One Week With My HTC Flyer

I’d been nibbling around the edges of the tablet world since late last year, trying to figure out when to get one, what to get, whether it’d be good to buy now or if I should wait…all of that.

While I have an iPhone and it works great, I’ve been less and less happy about Apple’s behavior with regards to their mobile devices and app store.  They’ve engaged in a fair bit of censorship, are trying to restrict third party’s ability to conduct commerce inside of apps used on their devices, and are very very protectionist of their devices, with crazy EULAs and such things.  They’re protecting their very valuable IPs, and trying make money, which is fine.  But I decided that if I could get a tablet and have it not be an iPad, while still doing the things I wanted it to, I’d be happy.

Here’s what I wanted out of a tablet:

  • Something that can play audio and video, with good playlist and sorting
  • Access to the burgeoning tablet/touchscreen video game market (as a player)
  • eBook reading capability (with a bigger screen than my little iPhone).
  • A larger storage capacity, so I could shift much of the mobile music burden from my phone (which burns down its battery very fast).
  • Something sturdy — since I travel a lot and can be rough on my tech.
  • A device that would work with a stylus, especially as handwriting recognition tech increases.
  • It must look cool and have an intuitive GUI, while still leaving me with a lot of control over the device.
I did a fair amount of scouting, looking at the iPad 2, the Motorola Xoom, as well as previews of the HP TouchPad and this thing called the HTC Flyer.  HTC’s reputation is mostly as a smartphone company, but their proprietary GUI (Graphic User Interfase) is very cool, and I saw that a WiFi 7″ tablet with stylus add-on was coming from Best Buy.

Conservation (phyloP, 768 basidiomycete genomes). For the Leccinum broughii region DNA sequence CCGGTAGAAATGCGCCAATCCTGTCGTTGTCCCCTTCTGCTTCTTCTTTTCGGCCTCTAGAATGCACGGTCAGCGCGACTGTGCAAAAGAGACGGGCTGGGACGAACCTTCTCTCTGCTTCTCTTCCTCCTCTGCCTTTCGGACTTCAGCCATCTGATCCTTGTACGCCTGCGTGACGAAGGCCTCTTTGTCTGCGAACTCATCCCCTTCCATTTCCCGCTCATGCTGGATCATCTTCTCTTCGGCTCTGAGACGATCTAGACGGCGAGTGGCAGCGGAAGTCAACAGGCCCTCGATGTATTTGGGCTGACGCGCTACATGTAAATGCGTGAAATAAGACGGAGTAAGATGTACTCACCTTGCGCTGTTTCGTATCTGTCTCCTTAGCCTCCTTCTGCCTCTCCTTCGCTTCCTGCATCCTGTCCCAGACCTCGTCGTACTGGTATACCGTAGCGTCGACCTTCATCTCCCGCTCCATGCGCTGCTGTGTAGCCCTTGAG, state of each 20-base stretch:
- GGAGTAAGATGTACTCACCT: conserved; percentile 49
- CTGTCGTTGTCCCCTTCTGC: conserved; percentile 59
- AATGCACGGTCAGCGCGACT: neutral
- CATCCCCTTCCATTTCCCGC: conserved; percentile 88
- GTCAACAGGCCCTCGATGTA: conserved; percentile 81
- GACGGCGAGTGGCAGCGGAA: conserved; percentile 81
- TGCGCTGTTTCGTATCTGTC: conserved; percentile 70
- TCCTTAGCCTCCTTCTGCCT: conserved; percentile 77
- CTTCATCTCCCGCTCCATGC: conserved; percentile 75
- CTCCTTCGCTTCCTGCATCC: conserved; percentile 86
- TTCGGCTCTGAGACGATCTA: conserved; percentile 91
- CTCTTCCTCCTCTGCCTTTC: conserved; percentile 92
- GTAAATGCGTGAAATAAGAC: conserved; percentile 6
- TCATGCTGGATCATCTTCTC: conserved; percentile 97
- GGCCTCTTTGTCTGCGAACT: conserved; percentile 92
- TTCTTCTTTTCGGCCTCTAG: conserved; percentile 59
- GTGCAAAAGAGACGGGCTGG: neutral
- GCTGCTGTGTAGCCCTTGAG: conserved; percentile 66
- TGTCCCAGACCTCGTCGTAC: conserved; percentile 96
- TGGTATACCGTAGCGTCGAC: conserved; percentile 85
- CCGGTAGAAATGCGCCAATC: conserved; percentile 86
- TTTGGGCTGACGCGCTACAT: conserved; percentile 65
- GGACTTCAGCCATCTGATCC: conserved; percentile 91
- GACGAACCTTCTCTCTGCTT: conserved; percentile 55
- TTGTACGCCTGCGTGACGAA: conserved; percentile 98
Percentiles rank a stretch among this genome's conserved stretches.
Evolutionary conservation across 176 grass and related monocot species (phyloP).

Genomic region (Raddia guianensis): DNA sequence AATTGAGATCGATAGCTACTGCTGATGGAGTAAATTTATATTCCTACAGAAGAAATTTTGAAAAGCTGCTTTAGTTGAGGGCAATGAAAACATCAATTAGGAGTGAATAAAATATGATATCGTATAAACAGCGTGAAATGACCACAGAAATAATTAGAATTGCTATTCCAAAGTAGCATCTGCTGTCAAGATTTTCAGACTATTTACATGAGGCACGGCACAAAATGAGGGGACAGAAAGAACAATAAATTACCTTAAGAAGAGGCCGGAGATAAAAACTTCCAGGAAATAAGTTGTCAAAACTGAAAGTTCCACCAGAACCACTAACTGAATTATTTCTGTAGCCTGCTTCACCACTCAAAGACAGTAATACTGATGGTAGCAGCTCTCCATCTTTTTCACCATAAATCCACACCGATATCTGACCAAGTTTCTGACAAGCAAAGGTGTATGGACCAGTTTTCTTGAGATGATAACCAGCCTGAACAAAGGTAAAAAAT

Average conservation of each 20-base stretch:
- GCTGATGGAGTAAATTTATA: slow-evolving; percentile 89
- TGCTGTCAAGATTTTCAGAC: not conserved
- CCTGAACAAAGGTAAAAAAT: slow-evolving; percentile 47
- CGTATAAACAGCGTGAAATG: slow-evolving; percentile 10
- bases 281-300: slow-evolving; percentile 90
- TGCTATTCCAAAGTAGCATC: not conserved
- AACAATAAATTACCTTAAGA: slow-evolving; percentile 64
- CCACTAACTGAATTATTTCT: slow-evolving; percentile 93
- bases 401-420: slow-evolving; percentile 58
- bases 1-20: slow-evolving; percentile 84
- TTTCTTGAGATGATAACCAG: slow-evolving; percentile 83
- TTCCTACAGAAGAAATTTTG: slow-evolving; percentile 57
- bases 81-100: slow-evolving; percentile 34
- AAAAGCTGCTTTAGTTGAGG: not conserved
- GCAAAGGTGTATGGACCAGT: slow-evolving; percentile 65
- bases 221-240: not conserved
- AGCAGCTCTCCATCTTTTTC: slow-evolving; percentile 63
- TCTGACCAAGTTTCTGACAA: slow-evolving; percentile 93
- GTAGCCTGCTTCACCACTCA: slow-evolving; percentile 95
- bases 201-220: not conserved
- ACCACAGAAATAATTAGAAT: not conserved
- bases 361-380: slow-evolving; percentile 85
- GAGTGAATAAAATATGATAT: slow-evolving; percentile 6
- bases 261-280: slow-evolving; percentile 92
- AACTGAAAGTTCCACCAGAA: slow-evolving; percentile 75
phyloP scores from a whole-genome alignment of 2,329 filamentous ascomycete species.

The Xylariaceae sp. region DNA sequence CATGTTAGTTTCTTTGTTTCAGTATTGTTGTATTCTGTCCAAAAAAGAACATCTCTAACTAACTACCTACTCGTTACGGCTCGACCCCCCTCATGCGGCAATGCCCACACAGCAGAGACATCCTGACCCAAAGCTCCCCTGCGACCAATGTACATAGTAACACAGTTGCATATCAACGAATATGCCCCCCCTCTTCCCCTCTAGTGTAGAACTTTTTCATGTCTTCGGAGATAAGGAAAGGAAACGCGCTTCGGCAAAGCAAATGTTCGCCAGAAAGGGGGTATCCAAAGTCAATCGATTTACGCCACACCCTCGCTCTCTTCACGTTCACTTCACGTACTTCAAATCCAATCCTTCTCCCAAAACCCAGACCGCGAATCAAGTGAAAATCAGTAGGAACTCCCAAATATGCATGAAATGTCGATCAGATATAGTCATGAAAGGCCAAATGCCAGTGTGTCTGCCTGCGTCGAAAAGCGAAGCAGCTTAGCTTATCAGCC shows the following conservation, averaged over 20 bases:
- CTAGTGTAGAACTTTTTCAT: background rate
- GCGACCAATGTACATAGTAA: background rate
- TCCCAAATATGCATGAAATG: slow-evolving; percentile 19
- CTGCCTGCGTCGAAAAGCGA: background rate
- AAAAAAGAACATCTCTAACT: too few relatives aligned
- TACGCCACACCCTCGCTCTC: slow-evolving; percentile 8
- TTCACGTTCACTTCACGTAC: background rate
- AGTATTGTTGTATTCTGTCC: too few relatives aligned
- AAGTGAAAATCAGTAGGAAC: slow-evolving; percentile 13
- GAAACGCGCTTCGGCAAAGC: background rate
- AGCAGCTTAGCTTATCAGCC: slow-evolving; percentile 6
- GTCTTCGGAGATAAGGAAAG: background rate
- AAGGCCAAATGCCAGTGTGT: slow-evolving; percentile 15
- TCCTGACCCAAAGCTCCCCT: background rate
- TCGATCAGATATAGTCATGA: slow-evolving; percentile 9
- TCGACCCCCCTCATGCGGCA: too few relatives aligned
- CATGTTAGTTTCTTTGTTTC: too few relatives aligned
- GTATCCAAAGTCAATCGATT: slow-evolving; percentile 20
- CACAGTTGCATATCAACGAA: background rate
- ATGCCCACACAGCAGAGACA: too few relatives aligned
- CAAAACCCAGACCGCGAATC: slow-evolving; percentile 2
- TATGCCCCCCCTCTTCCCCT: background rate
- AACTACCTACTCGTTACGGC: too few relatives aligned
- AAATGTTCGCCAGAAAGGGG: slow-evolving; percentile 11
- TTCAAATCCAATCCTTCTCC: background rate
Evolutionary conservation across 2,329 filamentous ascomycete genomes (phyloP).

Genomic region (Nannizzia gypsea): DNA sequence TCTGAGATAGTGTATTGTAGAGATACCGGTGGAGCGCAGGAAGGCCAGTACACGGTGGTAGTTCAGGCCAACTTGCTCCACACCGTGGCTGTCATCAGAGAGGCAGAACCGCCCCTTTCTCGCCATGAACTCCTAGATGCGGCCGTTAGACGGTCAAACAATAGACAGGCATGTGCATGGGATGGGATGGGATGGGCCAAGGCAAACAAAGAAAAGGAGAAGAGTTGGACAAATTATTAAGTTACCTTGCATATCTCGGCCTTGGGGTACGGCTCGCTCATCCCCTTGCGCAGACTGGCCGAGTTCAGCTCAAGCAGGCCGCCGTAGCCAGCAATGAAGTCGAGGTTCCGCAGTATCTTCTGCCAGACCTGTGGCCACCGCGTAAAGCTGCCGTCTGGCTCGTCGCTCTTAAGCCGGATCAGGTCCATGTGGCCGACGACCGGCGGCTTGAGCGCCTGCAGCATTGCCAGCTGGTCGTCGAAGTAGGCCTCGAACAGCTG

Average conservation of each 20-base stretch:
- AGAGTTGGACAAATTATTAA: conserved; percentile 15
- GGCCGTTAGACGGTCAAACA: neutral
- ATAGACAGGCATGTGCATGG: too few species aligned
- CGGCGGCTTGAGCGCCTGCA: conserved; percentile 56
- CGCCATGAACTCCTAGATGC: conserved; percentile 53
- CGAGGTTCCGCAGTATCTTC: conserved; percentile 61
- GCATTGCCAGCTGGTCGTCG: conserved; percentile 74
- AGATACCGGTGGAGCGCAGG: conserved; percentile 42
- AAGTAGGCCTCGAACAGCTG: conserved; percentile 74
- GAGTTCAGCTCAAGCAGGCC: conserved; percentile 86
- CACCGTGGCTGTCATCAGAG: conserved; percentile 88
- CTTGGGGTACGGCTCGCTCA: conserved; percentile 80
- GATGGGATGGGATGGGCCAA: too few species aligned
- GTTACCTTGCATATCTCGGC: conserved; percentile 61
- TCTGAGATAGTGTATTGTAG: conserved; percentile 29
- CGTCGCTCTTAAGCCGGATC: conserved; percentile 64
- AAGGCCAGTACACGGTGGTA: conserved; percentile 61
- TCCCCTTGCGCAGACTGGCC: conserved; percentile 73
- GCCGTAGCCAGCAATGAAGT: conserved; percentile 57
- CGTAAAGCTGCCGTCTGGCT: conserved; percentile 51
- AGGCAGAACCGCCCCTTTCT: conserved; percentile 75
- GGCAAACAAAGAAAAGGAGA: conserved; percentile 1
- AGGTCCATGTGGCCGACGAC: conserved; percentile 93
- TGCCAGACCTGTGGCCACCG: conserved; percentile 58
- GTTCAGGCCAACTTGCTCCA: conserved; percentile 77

I picked mine up in NYC a little over a week ago, and am only now getting it into fighting shape, since I’ve been on the road since the 20th and hadn’t been able to spend serious time getting a handle on how best to use the Flyer.
First Impressions:
  • The real price of the Flyer is $580, because the stylus was broken out into an accessory.  This let Best Buy advertise the device at $500, when it really needs the stylus to do all of what it can do.  Kind of annoying, but that’s something to blame on Best Buy, not HTC.
  • The Flyer has a good heft to it, and feels fairly sturdy.
  • I’m still getting used to the HTC Sense version of Android, but it makes a bit more sense every day.  I have a lot more control and fiddly power with this than I would with an iPad.  And I like to fiddle.
  • AirSync and DoubleTwist are brilliant.
  • The crucial feature that makes the Flyer a great work asset is the fact that I can use the stylus to ‘write’ in my publishers’ catalog pdfs or order sheets, and save them/send them to myself.  This should be huge, and save a lot of paper.
  • I screwed up applying the ZAGG shield, and now I have to figure out if there’s a way to salvage it (there is dirt on the sticky side, so all sorts of flecks show on the screen) or if I just need to buy another one and get it professionally installed (which would be annoying, and waste the $$ I spent on the first shield).
  • My hope is that having the Flyer will let me drain my phone battery much less frequently when on the road, so I don’t have to re-charge while driving or risk shutdown.
  • More to come as I learn the ropes of this nifty, vote-my-politics-with-my-money device.

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